Adventure in Tennessee
Boomer editor Annie Tobey takes us along for some safe adventure in Tennessee: in the Great Smoky Mountains as well as Pigeon Forge and Dollywood.
Imagine a continuum of adrenaline-seeking behavior on one axis and a continuum of risk-taking tolerance on the other. While we may think of adrenaline junkies as extreme sports enthusiasts with no concern for safety, there are those of us who value both adventure and well-being. No longer gifted (or burdened?) with the youthful feeling of immortality and well aware of our responsibilities, we prefer exciting, but safe, pursuits.
Fortunately, plenty of travel and entertainment businesses, wanting income but not exorbitant insurance premiums, feature low-risk adventure. Some guided trips focus strictly on adventure: remote mountaineering, multiday whitewater rafting or dog-sledding. Others offer active pursuits mixed with more civilized activities.
Two of my most memorable trips combined adrenaline (and the assurance that I would walk out alive) with sedentary enjoyment. One was a visit to Australia’s Blue Mountains, just west of Sydney. Another was to eastern Tennessee.
Smoky Mountain High
Named for the misty look that lingers on its slopes, the Great Smoky Mountains provide natural recreation while nearby Gatlinburg, Pigeon Forge and Sevierville offer food, lodging and entertainment, from unapologetically kitschy to cultural to just plain fun.
TRAVERSING THE MOUNTAINS
The Great Smoky Mountains National Park hosts a variety of ecosystems, more than 100,000 different life forms and spectacular waterfalls and views, many of which can be enjoyed along the 850 miles of easy to challenging hiking trails. Seventy miles of the Appalachian Trail passes through the park and over 6,643-foot Clingman’s Dome, the highest point in the park. Recreational bikers can meander along Cades Cove’s 11-mile paved road.
A faster way to traverse the Smoky trails is by ATV with Bluff Mountain Adventures. The experienced outfitter offers trail rides from easy introductory to those not for the faint-hearted. Riders can bounce along rock-strewn ridges with sheer cliffs, over roots and ruts and rocks, around hairpin turns and through mud bogs and swollen creeks, leading to grand summits.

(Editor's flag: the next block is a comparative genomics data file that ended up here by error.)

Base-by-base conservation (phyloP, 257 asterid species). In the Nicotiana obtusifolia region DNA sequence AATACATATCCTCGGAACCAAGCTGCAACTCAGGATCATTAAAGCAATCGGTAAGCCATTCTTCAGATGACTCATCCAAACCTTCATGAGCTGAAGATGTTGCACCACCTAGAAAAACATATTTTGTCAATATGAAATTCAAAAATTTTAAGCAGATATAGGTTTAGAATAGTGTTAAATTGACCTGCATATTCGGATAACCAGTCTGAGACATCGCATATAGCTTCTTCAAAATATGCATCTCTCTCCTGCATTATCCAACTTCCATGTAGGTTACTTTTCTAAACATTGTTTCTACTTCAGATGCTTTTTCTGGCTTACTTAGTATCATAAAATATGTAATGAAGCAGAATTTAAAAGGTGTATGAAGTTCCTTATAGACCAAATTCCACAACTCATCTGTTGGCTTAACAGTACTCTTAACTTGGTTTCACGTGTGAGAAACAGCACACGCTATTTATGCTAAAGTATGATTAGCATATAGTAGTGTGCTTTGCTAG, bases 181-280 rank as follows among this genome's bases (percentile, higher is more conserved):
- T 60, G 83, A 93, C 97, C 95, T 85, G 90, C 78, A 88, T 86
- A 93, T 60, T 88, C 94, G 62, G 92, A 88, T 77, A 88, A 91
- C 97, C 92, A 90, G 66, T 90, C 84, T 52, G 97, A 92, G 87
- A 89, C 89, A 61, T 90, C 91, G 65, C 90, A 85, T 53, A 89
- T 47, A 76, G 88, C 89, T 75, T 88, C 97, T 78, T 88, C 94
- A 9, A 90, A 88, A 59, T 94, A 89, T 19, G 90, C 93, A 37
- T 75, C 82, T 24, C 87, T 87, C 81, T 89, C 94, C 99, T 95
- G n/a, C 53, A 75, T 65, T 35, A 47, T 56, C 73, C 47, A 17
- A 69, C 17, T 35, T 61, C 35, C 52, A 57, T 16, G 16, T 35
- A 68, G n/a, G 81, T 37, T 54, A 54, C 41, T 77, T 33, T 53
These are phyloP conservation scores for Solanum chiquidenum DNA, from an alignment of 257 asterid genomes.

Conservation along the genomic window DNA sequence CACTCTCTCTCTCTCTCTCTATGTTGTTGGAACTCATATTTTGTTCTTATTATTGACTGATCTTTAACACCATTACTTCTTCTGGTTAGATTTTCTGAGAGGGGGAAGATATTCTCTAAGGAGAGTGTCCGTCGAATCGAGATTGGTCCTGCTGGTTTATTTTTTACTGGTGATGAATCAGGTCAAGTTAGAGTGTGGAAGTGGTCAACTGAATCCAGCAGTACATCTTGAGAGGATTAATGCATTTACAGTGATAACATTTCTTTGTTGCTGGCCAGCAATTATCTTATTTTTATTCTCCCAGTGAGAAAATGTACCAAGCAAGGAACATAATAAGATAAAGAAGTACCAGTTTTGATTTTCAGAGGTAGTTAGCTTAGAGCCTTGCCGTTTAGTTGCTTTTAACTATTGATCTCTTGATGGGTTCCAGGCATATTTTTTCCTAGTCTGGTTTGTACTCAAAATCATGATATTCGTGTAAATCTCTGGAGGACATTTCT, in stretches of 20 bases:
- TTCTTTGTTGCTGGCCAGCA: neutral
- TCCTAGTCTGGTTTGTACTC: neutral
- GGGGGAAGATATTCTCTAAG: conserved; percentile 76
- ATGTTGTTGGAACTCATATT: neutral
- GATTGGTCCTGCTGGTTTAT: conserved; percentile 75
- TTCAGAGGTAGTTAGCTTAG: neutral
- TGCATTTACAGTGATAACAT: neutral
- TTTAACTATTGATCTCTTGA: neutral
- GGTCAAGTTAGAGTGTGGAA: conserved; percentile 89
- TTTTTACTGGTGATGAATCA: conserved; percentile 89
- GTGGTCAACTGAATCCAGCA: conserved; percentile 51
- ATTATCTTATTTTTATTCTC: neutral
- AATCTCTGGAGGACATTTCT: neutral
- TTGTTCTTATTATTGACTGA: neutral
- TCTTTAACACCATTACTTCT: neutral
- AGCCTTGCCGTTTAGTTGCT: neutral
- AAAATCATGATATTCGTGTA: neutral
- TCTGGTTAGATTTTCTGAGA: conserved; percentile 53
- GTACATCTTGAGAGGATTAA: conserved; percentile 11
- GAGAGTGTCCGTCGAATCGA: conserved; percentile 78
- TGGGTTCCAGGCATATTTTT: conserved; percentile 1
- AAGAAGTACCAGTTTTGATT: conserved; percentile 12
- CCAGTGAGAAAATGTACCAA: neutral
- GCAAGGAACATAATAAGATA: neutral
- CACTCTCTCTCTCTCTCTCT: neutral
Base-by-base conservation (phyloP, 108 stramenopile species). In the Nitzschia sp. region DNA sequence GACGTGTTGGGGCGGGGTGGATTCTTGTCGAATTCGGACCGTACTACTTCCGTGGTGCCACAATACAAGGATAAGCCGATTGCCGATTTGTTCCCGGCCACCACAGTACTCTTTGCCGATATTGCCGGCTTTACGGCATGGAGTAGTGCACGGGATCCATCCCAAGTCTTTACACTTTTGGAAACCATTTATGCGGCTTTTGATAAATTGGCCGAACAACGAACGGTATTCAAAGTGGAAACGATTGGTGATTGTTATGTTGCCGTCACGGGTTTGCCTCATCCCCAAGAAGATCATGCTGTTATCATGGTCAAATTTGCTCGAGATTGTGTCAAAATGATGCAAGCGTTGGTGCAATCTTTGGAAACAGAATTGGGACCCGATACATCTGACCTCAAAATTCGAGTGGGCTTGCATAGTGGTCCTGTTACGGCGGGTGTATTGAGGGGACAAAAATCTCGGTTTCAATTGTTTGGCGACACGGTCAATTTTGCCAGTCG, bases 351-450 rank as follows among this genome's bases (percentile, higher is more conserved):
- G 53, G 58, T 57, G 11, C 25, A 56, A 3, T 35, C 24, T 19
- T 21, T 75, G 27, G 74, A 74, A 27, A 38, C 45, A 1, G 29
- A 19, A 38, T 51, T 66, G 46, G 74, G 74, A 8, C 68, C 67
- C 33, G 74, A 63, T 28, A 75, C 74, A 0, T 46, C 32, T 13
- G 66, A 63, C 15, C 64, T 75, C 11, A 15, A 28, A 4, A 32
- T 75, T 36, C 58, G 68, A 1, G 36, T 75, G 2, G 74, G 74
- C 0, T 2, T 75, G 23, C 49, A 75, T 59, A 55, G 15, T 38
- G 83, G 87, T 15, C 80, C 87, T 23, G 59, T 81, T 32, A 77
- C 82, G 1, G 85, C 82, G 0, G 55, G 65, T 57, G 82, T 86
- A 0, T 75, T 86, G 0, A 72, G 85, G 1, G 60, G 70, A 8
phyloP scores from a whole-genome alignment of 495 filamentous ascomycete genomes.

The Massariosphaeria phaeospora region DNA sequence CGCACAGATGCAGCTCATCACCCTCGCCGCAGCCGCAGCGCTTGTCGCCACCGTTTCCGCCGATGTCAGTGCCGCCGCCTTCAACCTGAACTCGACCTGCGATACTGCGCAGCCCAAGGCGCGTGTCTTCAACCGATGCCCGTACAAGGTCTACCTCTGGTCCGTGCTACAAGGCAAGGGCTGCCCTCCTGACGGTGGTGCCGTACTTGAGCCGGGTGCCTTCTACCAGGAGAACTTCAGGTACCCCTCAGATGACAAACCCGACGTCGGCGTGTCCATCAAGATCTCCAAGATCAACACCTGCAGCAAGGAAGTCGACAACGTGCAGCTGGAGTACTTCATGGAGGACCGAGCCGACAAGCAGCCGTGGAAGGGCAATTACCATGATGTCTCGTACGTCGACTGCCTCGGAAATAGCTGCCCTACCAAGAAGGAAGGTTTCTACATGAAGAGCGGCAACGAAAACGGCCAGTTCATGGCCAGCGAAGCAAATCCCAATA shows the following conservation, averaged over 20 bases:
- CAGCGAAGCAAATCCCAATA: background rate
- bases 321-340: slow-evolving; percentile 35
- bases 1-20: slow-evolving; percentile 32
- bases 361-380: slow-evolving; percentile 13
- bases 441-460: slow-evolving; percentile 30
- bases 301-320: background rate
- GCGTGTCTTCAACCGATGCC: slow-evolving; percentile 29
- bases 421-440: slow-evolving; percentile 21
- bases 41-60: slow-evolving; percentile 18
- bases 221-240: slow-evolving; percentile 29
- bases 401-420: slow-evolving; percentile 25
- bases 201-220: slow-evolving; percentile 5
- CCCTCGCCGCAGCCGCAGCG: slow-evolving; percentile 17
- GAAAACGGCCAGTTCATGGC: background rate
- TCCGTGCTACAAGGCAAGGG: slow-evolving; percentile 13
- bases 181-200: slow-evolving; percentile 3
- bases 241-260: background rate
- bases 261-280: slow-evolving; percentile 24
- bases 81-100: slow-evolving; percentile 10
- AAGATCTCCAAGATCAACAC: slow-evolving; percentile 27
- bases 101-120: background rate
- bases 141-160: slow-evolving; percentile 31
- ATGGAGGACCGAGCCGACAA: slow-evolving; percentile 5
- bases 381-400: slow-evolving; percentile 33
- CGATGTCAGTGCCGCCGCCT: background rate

HEAD OVER HEELS
Ever envied a hamster? If not, you will after tumbling downhill in a 10-foot, double-wall, flexible plastic Zorb globe at Outdoor Gravity Park in Pigeon Forge. Whether you choose the dry ride or the wet sloshy orb, both of which put you at the mercy of gravity and the berms that form the boundaries, you’ll almost certainly scream and laugh helplessly. This is crazy safe adventure in Tennessee!
“There’s more whitewater per square mile in the Southeast than any other part of the country,” Dave Crawford of Rapid Expeditions outfitters told me. “Some of the steepest whitewater can be found in the Smokies,” he added, “plus plenty of lakes and flatwater.”
The dam-controlled Pigeon River hosts much of the area’s whitewater rafting through Class III and Class IV rapids or, should you prefer, through small waves and minor ripples on the Lower Pigeon River. Besides the thrills, be on the lookout for blue herons, kingfishers, serenading warblers and other wildlife.
Multiple zipline courses send you sailing through the air, always securely harnessed. Travel at speeds up to 50 mph, up to 65 feet off the ground. At Dollywood’s SkyZip, try up to four treks ranging in length from 550 to nearly 815 feet and teeter above the treetops on a 100-foot-long swinging bridge.
Experience the thrills of skydiving without the risk at Flyaway Indoor Skydiving in Pigeon Forge. Fliers don flight suits and helmets, step into a silo and launch themselves onto a bouncy screen over a humongous fan. Picture yourself as a flying squirrel, suspended with your webbed legs over the blast of air. That’s indoor skydiving.
Be a kid again in the Great Smoky Mountains
Nothing beats adrenaline with a dash of safety like amusement park thrill rides. Dollywood’s family-focused theme park offers rides from sedentary to exciting (plus food, crafters and entertainment, for a little downtime). Adrenaline junkies will want to check out the new Lightning Rod, the world’s first launched – and fastest wood – coaster; Thunderhead wooden roller coaster; and the smooth, 4 G, 70 mph Tennessee Tornado. In season, try 23 thrill rides and adventure slides at Dollywood’s Splash Country water park.
IF YOU GO
These and many other businesses are fully operational after the late-fall fire that devastated much of Sevier County and the surrounding mountains. Support the people by giving them your business. Check ahead for seasonal hours.
• Ziplining at AdventureParkAtFiveOaks.com or AdventureZiplinesOfSevierville.com
On Aug. 21, 2017, a total solar eclipse will be visible in parts of the U.S., including the western half of the Great Smoky Mountains National Park (weather permitting), which will host organized public viewing events. NPS.gov/grsm